25 July 2006
Is it just me, or are most commentators simply being naive?
My analysis of the news articles following yesterday's statement in Parliament about the CSA is that the authors didn't bother to switch on their critical faculties before writing their headline-grabbing bullshit. (So what is new?)
Here are a few quotes, which I'll leave anonymous because I don't want to embarrass journalists:
"Absent fathers who refuse to pay maintenance for their children could be "named and shamed" on a website and in the local press under new enforcement measures".
This sounds like the sort of knee-jerk reaction behind the proposal for "Sarah's Law", equivalent to "Megan's Law" in the US. It appeals to some newspapers, and to ministers who are trying to appear aligned to those newspapers. It clearly hasn't been thought through.
There are massive problems with doing anything like that without due process of law. It would probably be a violation of human rights, and could lead to civil cases such as slander and libel, unless the facts were verified beforehand. Who could trust any government agency to be certain of getting its facts correct, and not risk publishing the names of innocent people, perhaps people who have paid but whose details have been lost, or people currently appealing? Or simply people whose ex-partners claim they are not paying.
"the Government is to examine a change in the law to make it compulsory for unmarried mothers to register the name of the child's father on the birth certificate. In one in five child support cases, the father's name is not known".
Aides to Mr Hutton have said details of the scheme had to be worked through, but admitted it would not work unless there was some form of penalty for mothers who refused to co-operate. It obviously can't simply be left to the mother to name the father! She may lie or not be sure. It obviously needs cooperation from the putative father, as well, and this obviously may involve a paternity test if there is a dispute. Even once there is a name on the certificate, it may still not be that of the real father, of course! All of these issues are in the open, having been examined in many countries for years - have the government surveyed the landscape?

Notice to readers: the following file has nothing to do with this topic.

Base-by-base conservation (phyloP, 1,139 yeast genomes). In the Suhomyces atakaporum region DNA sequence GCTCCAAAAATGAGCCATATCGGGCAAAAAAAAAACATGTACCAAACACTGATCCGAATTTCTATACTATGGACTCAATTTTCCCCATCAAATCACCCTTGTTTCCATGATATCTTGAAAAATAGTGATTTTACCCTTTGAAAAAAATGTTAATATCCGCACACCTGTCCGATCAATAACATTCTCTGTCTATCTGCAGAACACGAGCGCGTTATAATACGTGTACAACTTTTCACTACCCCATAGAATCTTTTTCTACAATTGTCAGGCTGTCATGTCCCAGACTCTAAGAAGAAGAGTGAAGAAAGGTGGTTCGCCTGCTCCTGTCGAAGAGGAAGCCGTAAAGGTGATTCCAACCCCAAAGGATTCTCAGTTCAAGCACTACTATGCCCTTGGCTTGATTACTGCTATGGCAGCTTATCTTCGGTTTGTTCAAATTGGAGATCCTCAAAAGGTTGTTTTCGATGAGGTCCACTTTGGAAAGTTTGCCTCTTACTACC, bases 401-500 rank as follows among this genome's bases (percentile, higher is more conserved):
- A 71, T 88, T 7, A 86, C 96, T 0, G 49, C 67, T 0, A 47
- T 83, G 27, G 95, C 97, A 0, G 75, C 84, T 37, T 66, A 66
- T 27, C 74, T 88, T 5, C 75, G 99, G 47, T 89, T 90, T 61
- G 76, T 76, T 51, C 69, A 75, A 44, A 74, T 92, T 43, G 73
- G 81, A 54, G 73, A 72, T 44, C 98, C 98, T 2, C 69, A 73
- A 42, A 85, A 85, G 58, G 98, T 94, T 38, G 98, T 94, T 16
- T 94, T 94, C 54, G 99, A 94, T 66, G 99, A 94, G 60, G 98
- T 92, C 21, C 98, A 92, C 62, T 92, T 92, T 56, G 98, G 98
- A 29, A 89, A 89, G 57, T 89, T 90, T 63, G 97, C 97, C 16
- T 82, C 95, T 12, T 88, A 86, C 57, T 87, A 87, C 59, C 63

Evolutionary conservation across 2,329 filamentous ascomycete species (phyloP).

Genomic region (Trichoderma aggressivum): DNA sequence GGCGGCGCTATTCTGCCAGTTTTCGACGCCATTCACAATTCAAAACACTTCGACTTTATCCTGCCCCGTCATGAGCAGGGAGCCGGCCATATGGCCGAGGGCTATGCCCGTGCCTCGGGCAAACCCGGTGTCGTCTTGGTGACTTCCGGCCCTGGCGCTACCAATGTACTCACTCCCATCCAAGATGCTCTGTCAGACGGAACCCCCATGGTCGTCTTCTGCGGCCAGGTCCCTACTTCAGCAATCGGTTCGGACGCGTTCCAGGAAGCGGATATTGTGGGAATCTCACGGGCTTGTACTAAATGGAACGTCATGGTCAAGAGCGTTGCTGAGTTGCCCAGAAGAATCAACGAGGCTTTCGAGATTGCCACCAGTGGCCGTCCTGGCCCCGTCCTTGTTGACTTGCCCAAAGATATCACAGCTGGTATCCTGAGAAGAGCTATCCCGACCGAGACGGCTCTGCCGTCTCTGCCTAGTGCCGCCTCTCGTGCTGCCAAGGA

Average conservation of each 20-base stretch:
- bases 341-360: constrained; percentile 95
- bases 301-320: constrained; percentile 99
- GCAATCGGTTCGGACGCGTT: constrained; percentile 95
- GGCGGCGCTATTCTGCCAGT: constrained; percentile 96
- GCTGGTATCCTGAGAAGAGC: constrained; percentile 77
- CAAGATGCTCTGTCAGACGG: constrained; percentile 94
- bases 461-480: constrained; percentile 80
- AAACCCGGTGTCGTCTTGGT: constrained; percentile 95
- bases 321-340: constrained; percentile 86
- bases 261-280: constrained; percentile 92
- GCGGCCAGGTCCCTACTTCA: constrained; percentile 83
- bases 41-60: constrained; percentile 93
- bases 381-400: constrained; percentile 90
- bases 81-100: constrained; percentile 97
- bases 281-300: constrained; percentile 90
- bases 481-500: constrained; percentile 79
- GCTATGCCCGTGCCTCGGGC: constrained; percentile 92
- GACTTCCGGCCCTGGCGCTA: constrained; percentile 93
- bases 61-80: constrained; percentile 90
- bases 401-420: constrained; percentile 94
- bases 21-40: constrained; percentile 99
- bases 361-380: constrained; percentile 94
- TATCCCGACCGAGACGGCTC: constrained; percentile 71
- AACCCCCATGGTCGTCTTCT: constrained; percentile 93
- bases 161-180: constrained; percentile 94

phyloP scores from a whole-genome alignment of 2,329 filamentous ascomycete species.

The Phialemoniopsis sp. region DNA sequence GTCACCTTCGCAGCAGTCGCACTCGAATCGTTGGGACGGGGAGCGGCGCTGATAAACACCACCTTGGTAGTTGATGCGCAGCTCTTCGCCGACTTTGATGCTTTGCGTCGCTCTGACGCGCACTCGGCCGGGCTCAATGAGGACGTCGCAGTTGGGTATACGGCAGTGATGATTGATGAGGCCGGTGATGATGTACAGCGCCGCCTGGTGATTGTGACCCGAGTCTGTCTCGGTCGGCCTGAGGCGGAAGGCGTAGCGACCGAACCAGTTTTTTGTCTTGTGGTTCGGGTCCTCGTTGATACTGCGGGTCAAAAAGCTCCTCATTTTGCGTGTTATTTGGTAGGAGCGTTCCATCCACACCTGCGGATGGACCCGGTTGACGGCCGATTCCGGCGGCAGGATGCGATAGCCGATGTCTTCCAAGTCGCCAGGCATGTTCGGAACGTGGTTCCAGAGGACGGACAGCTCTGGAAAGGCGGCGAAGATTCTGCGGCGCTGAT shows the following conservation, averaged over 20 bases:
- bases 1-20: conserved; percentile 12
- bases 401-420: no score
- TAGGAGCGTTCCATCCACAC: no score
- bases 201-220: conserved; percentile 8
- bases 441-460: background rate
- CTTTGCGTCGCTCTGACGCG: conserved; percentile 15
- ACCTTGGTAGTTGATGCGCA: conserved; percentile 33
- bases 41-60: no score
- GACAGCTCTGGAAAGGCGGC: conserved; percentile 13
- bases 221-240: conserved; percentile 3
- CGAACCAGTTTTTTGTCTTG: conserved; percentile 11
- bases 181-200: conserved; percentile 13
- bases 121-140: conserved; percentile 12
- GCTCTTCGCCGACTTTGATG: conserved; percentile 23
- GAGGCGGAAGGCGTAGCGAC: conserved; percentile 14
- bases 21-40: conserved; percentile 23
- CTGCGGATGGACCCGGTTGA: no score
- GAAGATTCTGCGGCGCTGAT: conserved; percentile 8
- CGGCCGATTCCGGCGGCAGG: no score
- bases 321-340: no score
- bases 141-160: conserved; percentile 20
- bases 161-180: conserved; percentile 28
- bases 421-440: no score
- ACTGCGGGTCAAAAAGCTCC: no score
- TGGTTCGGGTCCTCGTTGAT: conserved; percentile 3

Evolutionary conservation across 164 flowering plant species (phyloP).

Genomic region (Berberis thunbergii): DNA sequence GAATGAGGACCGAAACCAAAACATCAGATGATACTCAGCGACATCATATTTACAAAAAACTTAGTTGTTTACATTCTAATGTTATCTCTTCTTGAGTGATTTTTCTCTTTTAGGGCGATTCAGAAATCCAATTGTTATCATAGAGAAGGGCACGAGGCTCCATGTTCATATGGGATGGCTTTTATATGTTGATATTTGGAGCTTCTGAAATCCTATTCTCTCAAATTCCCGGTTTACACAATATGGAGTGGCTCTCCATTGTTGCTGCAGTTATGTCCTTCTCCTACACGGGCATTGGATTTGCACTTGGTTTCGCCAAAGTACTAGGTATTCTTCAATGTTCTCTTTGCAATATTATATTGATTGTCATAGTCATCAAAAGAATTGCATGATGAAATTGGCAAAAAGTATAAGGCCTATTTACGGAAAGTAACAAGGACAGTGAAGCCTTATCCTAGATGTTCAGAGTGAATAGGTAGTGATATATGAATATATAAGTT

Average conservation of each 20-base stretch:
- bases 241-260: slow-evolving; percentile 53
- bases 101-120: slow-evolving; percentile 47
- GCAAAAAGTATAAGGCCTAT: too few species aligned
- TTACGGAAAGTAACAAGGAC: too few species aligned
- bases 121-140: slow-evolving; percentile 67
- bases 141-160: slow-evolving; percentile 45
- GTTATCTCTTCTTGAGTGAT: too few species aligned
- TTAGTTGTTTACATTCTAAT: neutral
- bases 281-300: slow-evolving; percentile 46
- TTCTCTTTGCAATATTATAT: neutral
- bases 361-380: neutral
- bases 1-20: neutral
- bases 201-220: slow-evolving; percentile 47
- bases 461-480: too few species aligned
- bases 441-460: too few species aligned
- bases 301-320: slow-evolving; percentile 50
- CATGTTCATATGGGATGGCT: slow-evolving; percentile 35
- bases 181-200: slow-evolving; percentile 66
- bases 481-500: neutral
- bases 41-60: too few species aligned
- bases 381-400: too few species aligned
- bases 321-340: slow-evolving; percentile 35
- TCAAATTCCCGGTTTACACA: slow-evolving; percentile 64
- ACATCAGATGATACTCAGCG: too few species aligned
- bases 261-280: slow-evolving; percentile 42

"John Hutton, the Work and Pensions Secretary .... recommended that passports be confiscated from parents who did not meet their obligations, and promised to impose night curfews on so-called "deadbeat dads'', enforced by electronic tags".
Just 11 driving licences had been seized over four years in one of Labour's previous promised 'crackdowns' on absent fathers. The problem isn't lack of possible punishments. It is lack of will and capability of exploiting the available options. Ministers keep promising extra threats, without ever using all the enforcement processes already available. Presumably it grabs headlines!
"Fathers could be charged for using the organisation that will handle new cases, as an incentive to reach a private arrangement on maintenance with their child's mother".
The option of charging already exists. But it has always been stated that the option can't reasonably be used until the CSA achieved a credible level of service that justified a charge. It never has achieved this, and how many years would it be before a new agency could plausibly be said to have achieved such a level of service?
What happens if the father, (really, this probably means "non resident parent", which could be the mother), is willing to come to a reasonable agreement, but the other parent is holding out for an unreasonable amount? The threat of a charge could be a form of coercion or blackmail. This needs a lot more thought!
"Henshaw recommends creating a smaller agency concentrating on those who fail to pay up and the toughest cases".
The current caseload of the CSA sounds like mostly "those who fail to pay up and the toughest cases"! These are not just a small minority. Since the current resources of the CSA are unable to deal with them, why should it be supposed that the equivalent resources will succeed in future? Who can be certain that it won't need more resources to work properly?
"Hutton also appealed for cross party support for the new body and said it was time to ensure that children do not end up suffering due to the failures of their parents".
There was cross party support in 1991 for the current CSA. That was part of the problem! There was too much agreement, and not enough skepticism and detailed debate.
It is vitally important for every policy, proposal, piece of research, Act, clause, promise, to be subjected to the most comprehensive scrutiny possible, letting nothing get through without full examination. Here are the stages of development of the 2000 CSA legislation. They took massive time and effort, over 5 years, and still failed!
I must correct the impression that all journalists lack perception. Here is one that has a very good grasp of the essential failings of the CSA. In particular, Angela Phillips makes it absolutely clear how silly it is to try to use the CSA for Treasury-saving instead of helping children. She criticises Frank Field, for precisely the reasons that I too criticise Frank Field. (We clashed on live TV in 2003!)